He finally roused the Athenians to the point of arming to meet Philip, when they heard that he was really coming at last to make himself master of Greece. Their allies, the Thebans, joined them; and the two armies met at Chaeronea, in Boeotia, where a terrible battle was fought. Demosthenes had joined the army; but as he was no soldier, and was not very brave, he fled at the very first onset. Dashing through the bushes, he was suddenly stopped by some spiky branches that caught in his cloak and held him fast. The orator was so frightened that he thought the enemy had captured him, and, falling upon his knees, he began to beg that his life might be spared.

While Demosthenes was thus flying madly, his friends and fellow-citizens were bravely meeting the Macedonians; but, in spite of all their courage, they were soon forced to yield to the Macedonian phalanx, and the battlefield was left strewn with their dead. Alexander, Philip’s son, who was then only eighteen years of age, commanded one wing of his father’s army, and had the glory of completely crushing the Sacred Battalion of the Thebans, which had never before been beaten.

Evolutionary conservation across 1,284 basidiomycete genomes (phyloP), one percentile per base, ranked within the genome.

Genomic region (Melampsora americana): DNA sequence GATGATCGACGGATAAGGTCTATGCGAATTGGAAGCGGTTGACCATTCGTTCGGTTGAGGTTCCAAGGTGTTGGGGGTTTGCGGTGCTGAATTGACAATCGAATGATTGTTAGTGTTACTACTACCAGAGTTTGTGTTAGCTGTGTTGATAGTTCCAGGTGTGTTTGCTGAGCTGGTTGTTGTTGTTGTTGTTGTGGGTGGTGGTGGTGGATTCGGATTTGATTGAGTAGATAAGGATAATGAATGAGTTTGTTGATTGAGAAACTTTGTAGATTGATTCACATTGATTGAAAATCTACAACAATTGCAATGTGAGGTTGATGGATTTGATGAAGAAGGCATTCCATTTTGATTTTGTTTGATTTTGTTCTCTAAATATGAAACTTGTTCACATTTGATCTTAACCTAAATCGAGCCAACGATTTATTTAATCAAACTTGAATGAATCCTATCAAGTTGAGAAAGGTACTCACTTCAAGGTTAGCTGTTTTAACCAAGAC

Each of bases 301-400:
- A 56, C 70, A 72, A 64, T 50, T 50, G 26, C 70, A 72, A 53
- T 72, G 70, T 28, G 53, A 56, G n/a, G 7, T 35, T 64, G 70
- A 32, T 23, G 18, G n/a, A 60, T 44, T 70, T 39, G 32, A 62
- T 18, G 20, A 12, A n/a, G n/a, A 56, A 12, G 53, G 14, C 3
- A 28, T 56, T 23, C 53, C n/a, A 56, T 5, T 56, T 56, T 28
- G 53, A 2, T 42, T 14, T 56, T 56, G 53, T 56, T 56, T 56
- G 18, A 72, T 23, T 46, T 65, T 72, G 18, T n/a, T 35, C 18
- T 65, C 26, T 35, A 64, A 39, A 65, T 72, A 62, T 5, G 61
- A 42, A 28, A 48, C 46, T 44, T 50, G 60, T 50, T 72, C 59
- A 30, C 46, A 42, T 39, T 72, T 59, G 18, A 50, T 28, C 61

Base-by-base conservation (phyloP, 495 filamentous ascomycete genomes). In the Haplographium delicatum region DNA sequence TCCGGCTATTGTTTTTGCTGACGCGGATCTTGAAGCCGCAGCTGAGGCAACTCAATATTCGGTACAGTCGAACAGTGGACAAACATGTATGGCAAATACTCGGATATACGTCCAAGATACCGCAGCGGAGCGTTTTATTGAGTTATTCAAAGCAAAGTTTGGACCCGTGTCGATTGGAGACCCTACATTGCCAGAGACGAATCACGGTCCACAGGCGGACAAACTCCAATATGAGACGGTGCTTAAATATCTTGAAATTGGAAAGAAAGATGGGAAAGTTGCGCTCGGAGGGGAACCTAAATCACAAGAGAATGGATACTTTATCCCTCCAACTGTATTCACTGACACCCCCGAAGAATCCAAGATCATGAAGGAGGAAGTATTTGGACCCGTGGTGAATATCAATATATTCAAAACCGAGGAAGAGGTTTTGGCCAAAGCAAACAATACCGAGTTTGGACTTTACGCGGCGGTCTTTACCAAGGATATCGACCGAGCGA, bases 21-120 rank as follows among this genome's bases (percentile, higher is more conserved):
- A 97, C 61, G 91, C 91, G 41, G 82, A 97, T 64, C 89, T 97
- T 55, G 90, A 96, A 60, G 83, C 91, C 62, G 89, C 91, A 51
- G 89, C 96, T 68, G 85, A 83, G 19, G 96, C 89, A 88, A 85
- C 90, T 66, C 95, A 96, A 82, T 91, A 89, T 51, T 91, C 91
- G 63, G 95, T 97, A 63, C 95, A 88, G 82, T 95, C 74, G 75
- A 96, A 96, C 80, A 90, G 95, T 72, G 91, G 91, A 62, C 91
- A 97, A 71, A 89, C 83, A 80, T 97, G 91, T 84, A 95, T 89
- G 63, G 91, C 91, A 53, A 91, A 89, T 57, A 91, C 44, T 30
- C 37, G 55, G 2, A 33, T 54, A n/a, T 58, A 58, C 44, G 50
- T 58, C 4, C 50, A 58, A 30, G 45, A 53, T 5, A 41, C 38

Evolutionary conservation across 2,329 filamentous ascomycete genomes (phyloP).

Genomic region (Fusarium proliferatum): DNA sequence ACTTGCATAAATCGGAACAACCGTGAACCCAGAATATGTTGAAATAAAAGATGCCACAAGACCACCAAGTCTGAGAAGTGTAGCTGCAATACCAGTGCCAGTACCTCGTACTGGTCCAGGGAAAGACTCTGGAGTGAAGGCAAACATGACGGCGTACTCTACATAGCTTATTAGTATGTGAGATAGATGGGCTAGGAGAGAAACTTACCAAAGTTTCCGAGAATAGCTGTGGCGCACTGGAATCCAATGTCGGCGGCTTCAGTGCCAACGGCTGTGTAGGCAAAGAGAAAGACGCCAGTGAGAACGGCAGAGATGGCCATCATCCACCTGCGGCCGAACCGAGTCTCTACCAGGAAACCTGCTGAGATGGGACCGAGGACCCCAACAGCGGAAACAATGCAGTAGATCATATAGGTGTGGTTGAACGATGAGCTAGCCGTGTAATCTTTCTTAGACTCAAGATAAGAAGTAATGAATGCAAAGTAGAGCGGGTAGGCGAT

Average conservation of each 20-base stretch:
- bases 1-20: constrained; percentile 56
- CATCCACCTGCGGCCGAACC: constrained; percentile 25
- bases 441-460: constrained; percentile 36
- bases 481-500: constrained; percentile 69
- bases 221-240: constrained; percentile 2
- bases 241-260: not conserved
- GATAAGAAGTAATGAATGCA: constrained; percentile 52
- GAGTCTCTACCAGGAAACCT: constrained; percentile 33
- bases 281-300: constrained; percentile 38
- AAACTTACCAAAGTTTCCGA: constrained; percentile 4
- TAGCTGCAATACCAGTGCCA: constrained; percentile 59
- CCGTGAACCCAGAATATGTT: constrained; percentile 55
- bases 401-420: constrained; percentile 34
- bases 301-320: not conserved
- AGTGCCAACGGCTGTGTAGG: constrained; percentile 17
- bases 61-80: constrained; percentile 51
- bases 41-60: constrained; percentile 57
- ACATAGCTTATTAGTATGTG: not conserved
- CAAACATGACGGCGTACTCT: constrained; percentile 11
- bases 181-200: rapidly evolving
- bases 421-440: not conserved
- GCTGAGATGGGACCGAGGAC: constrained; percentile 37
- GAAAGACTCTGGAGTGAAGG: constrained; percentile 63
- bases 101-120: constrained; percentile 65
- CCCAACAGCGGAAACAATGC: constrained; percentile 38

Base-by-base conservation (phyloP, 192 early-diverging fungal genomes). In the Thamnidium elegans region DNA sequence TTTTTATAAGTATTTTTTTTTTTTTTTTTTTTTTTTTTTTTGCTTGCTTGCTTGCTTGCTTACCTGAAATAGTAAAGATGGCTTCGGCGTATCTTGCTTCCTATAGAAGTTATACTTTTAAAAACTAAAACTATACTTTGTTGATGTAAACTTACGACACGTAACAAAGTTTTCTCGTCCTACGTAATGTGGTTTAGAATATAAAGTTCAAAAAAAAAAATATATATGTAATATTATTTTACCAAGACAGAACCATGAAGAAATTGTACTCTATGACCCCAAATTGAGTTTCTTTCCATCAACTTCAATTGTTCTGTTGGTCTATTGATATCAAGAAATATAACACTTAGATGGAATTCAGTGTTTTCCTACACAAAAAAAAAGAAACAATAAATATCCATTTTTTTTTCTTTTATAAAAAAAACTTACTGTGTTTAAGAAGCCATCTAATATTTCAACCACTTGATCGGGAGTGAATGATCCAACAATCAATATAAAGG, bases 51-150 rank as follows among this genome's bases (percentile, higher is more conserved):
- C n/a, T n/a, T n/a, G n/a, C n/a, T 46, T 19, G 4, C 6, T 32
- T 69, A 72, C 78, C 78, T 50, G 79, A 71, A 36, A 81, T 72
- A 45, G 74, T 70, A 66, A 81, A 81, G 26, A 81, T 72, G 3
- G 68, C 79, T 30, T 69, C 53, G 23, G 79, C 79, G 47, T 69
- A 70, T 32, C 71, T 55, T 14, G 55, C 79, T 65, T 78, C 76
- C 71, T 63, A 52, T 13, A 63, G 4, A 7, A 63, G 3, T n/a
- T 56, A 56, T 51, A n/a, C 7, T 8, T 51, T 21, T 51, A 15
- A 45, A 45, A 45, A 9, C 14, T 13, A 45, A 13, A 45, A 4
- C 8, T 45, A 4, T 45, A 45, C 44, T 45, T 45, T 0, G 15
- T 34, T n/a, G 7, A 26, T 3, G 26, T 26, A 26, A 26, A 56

This brilliant victory at Chaeronea made Philip really master of all Greece; but he generously refrained from making the Athenians recognize him openly as their lord, although he made their government do whatever he pleased. As Greece was now obedient to him, the ambitious Philip began to plan the conquest of Asia and the downfall of the Persian Empire. To get as large an army as possible, he invited all the Greeks to join him, artfully reminding them of all they had suffered at the hands of the Persians in the past. His preparations were nearly finished, and he was on the point of starting for Asia, when he was murdered by Pausanias, one of his subjects, whom he had treated very unkindly.